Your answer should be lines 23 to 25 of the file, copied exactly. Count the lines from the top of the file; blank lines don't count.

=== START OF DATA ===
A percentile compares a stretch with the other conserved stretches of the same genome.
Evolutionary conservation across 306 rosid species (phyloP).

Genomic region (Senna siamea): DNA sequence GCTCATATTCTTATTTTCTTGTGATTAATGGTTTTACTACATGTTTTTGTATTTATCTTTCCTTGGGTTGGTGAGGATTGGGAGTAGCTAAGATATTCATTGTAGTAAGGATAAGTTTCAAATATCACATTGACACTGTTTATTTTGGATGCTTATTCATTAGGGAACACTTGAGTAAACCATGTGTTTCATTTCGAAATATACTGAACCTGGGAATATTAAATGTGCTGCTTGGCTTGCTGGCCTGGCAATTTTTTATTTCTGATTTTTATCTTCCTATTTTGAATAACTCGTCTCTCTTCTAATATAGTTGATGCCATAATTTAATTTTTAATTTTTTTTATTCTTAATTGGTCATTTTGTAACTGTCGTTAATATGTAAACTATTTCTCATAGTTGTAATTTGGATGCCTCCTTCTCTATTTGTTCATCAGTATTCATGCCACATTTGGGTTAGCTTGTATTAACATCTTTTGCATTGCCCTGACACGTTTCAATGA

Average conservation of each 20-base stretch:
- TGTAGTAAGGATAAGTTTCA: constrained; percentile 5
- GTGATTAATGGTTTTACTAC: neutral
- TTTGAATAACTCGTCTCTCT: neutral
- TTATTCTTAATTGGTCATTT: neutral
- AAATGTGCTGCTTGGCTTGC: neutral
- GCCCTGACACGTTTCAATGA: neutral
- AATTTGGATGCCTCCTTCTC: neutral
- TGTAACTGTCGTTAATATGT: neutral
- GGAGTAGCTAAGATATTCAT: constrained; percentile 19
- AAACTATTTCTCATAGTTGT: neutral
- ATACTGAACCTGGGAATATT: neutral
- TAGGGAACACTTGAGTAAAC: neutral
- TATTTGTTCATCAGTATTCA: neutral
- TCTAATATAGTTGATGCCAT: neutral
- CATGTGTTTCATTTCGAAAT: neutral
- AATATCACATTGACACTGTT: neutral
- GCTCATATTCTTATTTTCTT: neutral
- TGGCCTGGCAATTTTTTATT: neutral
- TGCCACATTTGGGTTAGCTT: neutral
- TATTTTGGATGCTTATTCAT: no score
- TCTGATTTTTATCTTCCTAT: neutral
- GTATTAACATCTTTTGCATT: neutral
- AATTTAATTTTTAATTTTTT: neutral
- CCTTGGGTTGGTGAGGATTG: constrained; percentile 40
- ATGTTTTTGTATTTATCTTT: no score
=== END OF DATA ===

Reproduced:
- TGCCACATTTGGGTTAGCTT: neutral
- TATTTTGGATGCTTATTCAT: no score
- TCTGATTTTTATCTTCCTAT: neutral